PETALING JAYA: A writer on rare earth elements has advised science and not politics to be the foundation for debates on rare earth mining.
Azizan Abu Samah, chairman of the Sustainable Mining Task Force of Akademi Sains Malaysia, said rare earth mining could be carried out with minimal effect on the ecosystem and while maintaining protection.
He said that the mining process most likely to be used in Malaysia will mimic the methods of some Chinese companies that mine rare earth elements with comparable ion absorption.
He said there was also overblown concern of radioactivity and harmful by-products. He said, “I think people are politicising it and making it a big issue, but the radioactivity level is lower than what you get from tin mining.”
Azizan said that only in selected areas could rare earth mining be undertaken.
“If mining is carried out in the watersheds of the Pedu and Muda dams, you will build up sediments that will reduce the dams’ storage capacity and longevity.”
He said the Ulu Muda region provides 70 percent of Perlis’s raw water needs, and 96 percent of Kedah’s, while the Sungai Muda, which is directly linked to the catchment area, meets 80 percent of Penang’s raw water needs.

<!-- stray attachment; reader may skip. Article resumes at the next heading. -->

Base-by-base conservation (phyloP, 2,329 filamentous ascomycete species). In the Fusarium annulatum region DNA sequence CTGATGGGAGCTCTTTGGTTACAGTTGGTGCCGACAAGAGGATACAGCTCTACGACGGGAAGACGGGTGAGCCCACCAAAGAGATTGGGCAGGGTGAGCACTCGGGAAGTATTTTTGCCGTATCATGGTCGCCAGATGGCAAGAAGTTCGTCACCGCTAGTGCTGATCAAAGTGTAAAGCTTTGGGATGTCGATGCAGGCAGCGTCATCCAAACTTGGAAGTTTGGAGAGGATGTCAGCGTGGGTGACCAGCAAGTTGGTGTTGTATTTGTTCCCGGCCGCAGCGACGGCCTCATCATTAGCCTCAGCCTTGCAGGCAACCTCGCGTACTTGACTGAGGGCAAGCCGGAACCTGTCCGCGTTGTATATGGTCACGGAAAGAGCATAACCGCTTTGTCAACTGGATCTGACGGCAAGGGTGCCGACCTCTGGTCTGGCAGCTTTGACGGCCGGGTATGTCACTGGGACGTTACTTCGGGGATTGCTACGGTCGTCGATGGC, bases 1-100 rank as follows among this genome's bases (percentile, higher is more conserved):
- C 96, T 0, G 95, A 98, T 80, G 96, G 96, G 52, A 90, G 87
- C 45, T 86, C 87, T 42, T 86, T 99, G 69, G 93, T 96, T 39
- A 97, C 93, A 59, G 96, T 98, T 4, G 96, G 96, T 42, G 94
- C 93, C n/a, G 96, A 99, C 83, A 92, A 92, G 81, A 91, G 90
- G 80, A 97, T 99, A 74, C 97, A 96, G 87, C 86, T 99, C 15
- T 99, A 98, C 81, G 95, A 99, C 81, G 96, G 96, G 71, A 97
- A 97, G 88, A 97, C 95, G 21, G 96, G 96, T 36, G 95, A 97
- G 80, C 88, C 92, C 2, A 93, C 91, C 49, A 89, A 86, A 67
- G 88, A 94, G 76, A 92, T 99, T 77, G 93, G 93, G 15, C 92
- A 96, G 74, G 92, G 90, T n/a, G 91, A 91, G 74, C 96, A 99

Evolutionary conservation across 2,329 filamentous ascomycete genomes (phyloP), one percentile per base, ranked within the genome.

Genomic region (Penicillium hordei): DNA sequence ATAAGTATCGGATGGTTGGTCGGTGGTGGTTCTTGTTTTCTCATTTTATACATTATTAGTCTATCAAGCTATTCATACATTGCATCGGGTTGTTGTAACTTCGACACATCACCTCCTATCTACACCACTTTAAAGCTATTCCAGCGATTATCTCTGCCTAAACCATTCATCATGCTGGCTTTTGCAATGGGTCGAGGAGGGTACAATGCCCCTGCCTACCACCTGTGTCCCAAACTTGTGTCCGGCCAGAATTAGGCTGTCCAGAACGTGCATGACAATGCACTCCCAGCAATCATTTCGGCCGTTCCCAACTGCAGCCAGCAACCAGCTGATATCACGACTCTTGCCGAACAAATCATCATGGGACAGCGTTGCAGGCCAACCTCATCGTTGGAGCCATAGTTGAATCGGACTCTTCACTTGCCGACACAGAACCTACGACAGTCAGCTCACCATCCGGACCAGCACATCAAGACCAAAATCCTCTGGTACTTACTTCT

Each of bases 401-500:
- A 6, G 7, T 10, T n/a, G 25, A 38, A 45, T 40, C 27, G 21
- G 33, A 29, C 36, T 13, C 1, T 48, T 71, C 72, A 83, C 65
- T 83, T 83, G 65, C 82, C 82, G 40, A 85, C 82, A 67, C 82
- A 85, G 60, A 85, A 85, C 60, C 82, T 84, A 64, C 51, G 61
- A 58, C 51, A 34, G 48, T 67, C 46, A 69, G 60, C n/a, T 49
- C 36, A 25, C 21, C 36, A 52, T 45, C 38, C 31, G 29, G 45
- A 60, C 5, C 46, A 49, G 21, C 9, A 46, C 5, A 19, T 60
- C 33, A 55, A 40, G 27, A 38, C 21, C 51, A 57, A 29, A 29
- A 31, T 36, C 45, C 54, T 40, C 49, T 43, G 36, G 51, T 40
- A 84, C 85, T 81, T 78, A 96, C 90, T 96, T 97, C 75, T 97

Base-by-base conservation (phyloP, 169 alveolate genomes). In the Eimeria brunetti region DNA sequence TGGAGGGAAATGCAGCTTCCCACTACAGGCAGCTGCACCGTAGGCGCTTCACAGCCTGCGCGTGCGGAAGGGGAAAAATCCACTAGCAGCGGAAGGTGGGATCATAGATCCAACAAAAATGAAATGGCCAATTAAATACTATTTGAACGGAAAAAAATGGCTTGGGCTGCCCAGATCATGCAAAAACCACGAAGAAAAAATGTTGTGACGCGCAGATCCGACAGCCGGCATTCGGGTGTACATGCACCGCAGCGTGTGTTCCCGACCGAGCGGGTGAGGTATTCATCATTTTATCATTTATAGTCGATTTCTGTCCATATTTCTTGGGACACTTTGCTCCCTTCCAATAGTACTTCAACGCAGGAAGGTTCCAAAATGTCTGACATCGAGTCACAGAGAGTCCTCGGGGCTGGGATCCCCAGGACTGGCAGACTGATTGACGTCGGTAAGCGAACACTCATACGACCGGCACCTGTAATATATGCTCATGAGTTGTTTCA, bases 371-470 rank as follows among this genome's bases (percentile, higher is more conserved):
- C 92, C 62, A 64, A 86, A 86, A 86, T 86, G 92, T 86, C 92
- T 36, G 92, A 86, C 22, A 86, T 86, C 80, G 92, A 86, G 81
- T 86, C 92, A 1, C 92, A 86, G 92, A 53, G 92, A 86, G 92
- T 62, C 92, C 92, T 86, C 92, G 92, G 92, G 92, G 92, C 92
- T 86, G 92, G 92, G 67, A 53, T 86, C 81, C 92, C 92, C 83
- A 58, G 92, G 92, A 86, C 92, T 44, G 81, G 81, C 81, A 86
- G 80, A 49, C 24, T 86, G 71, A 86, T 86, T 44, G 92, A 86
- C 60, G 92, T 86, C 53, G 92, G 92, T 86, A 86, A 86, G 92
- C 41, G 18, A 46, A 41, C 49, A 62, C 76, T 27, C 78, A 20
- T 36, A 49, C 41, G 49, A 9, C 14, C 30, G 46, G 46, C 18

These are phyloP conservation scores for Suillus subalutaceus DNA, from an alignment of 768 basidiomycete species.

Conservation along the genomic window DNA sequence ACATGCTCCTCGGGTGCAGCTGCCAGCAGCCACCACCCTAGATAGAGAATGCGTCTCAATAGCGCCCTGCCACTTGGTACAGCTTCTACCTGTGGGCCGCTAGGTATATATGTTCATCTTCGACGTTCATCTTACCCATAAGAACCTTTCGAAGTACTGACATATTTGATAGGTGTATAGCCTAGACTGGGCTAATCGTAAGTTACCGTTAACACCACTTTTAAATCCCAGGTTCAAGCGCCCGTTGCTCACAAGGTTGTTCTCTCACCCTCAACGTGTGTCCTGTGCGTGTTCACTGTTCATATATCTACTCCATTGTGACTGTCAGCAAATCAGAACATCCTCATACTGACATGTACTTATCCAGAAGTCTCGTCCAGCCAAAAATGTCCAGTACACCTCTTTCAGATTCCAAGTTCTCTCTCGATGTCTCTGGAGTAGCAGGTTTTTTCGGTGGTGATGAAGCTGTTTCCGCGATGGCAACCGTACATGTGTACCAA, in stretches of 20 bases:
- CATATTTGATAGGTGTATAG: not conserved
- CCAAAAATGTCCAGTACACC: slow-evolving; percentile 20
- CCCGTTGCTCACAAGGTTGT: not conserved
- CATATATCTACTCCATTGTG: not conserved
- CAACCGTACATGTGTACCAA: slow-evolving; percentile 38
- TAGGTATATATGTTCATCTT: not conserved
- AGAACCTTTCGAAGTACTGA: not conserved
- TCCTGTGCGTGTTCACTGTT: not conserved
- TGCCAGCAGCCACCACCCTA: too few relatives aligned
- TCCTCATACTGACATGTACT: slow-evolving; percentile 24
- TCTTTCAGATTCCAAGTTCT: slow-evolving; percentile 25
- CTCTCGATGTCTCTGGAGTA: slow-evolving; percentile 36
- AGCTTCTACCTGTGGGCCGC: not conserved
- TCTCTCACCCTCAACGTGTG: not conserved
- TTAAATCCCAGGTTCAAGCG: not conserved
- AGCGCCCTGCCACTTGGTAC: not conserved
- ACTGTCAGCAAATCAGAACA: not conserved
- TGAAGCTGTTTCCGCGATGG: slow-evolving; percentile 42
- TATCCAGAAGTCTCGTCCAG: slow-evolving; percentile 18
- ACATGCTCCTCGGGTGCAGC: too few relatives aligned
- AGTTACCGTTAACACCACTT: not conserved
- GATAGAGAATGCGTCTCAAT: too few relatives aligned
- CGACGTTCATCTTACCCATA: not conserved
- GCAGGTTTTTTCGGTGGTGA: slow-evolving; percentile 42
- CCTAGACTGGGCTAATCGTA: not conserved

“Any disturbance could be extremely damaging to the supply of water to these areas,” he added.
When we have cowboy-ish mining as we had in Selinsing with gold, that’s when we’re going to have a lot of issues. There should be no free-for-all.
Rare earth mining hit the headlines recently after Kedah Menteri Besar Muhammad Sanusi Md Nor reported an arrangement to mine rare earth resources in the state with a Kuala Lumpur-based firm. He said such deposits had a capacity of RM62 billion.
However, Minister Shamsul Anuar Nasarah of Energy and Natural Resources said rare earth mining will not be allowed in forest reserves or without technological permission.
There are many commercial applications of rare earth metals, from having applied to magnets used in electric generators to interactive screens for smartphones and TVs.
China currently has around 90% of the industry, but if Malaysia is able to mine our own, we might one day rule up to 50% of the world market,” said Azizan.” China does not want us to crack their monopoly, however he said. He said that only established companies should be granted rare earth mine licenses, with greater regulation to ensure minimum environmental damage and human impact.”